Fire Consumes Home After Firefighter Layoffs in Washington Park
WASHINGTON PARK, IL (KTVI) – Washington Park Fire Department faced its first house fire early Friday morning after the village board’s decision to layoff all but one firefighter this week. The interim chief who is the only paid fireman and two volunteers showed up with one truck to fight the vacant house fire at North Park and North 57th Street. Mutual aid agreements brought additional departments to the scene, but that took some time.
The house was engulfed by flames when the Washington Park fire truck arrived. Firefighters were unable to save it. Friday afternoon it was still smoldering with no fire trucks on the scene.
Residents nearby expressed concern over the layoffs. “If they’re doing their jobs and saving lives in the community and coming to rescue people they should definitely be compensated for it,” said Tracy Randolph.
Patsy Reddick who lives less than a block away from the fire worried wind could send sparks to her property. “It’s just a dangerous situation and I think they need more than one fireman and they shouldn’t have laid those firemen off,” she said.
Village Trustee Ferris Williams voted against the layoffs. He is upset the board chose to hire a consultant at $40,000 a year instead of pay firefighters.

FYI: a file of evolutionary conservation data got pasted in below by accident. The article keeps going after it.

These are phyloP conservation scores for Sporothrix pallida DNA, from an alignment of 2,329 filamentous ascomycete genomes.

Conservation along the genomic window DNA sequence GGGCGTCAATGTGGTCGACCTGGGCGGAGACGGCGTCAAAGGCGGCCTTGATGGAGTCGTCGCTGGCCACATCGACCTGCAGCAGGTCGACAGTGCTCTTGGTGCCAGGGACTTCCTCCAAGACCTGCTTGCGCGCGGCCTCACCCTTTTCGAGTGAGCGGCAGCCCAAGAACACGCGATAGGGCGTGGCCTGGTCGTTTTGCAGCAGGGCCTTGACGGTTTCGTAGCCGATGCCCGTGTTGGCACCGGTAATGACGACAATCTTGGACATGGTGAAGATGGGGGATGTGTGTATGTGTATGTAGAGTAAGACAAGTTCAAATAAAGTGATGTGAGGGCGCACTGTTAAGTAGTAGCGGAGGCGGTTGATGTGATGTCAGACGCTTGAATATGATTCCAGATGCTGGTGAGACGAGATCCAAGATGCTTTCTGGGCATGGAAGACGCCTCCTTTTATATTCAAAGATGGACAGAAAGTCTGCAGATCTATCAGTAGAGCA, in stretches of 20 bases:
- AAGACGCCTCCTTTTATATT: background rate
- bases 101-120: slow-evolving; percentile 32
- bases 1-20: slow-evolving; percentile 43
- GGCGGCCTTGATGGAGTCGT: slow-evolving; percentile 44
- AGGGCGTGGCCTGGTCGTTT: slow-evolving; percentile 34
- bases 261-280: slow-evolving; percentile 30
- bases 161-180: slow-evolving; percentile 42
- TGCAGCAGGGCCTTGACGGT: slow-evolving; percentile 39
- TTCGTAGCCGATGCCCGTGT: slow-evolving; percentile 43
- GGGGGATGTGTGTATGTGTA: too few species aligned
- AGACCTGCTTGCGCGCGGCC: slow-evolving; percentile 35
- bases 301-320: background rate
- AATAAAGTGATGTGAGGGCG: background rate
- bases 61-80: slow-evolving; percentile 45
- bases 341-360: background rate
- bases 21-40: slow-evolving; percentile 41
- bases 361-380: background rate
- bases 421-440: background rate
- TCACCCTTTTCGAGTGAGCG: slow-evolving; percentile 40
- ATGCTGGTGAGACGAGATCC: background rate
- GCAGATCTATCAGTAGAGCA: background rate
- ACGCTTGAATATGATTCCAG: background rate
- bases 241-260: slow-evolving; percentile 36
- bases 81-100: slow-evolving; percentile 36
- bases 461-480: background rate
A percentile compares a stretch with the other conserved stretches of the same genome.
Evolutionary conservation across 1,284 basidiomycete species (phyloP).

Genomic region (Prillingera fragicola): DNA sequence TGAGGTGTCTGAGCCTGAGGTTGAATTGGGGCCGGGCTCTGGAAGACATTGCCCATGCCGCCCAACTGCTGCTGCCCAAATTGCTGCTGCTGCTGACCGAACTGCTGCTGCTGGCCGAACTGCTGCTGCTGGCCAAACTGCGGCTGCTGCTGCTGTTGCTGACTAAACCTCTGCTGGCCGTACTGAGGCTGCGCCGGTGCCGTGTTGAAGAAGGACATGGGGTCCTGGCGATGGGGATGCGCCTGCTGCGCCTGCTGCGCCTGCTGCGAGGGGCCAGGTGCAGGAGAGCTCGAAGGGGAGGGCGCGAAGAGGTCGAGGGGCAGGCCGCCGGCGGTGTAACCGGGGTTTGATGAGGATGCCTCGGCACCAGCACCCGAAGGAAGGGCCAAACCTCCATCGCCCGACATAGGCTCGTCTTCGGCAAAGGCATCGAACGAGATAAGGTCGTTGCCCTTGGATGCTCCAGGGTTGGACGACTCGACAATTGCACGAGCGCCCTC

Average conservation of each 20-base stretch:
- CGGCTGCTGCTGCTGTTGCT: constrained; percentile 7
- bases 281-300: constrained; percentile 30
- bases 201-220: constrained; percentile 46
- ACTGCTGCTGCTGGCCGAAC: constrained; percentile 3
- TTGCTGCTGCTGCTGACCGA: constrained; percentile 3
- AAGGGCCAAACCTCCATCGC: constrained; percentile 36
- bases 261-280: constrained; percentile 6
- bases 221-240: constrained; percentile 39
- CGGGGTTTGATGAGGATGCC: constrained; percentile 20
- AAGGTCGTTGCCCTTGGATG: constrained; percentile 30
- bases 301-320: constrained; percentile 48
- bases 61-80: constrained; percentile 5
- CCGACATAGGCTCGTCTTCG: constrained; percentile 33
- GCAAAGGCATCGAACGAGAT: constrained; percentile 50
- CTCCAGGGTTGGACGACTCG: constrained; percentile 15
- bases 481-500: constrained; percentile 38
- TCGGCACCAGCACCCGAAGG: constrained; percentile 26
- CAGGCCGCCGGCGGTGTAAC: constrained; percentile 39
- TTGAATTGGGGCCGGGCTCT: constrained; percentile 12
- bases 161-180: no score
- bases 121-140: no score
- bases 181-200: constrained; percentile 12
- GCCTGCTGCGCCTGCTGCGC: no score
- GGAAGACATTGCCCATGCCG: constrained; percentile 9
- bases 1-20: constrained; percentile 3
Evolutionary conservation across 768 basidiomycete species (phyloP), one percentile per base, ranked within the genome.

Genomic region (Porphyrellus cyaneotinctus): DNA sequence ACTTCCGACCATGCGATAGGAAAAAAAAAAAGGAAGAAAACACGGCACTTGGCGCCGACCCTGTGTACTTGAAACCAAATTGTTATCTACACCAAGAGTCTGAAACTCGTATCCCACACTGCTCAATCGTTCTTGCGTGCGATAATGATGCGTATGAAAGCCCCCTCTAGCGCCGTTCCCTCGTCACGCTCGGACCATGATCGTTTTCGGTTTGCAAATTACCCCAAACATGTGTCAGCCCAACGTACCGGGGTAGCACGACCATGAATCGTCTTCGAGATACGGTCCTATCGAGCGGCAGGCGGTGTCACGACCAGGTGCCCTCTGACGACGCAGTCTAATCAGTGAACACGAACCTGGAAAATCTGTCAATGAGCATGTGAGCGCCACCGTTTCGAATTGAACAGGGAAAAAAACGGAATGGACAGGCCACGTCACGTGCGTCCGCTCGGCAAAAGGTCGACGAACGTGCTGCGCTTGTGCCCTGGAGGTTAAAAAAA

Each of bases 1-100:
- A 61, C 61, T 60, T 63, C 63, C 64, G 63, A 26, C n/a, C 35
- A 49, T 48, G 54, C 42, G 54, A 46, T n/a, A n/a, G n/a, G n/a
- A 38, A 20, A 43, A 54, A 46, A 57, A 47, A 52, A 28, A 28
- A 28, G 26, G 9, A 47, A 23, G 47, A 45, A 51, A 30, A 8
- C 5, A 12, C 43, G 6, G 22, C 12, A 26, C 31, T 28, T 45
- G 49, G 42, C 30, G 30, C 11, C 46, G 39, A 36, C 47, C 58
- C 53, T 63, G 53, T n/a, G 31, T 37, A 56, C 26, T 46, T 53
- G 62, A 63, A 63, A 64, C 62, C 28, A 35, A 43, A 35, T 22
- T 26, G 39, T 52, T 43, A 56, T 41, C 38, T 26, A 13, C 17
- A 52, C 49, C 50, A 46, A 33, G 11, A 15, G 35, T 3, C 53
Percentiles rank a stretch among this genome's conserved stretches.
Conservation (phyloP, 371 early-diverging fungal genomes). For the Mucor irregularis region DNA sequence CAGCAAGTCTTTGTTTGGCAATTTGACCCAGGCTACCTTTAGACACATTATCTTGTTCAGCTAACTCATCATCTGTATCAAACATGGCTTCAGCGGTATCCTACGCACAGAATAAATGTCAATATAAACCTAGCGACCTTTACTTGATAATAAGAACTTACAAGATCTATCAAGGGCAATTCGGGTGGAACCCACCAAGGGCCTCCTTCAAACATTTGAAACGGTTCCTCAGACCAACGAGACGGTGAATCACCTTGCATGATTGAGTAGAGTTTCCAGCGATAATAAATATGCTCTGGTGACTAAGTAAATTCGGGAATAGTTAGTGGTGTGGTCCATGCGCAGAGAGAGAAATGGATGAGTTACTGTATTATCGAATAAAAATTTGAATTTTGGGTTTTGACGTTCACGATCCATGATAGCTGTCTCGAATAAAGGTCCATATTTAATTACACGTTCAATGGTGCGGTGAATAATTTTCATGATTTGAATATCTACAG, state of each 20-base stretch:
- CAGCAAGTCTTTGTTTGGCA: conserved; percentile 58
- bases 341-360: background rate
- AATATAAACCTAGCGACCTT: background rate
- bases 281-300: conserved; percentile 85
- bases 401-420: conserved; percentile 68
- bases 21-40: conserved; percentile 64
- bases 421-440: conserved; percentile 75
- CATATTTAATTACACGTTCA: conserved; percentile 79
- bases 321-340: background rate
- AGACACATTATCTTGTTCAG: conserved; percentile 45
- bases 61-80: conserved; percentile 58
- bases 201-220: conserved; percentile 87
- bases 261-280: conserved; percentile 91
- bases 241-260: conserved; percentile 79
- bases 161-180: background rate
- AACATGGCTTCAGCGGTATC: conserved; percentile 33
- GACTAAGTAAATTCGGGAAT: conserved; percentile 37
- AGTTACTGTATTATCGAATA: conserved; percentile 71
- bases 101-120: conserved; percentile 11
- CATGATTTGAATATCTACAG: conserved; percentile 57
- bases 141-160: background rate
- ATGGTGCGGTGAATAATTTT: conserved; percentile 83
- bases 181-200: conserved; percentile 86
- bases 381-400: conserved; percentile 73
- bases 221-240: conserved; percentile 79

The consultant, Ray Coleman, said he had worked as a volunteer trying to unravel financial issues for the village since 2008. “I’m worth every penny I’m being paid,” he said Friday.
A newly sworn in mayor and some trustees led the move to layoff seven firefighters and three public works employees. Washington Park faces serious financial troubles and has had difficulty meeting its payroll regularly for several years.
“If you go back and review the court records you’ll see that some of the trustees had to actually file court action against the former mayor to access the financial records,” said consultant Coleman. “So there’s always been some factional fighting among board members,” he added.
In June Illinois Comptroller Judy Baar Topinka called on Illinois Attorney General Lisa Madigan to investigate the village after an independent audit Topinka ordered failed to turn up village financial reports required by state law.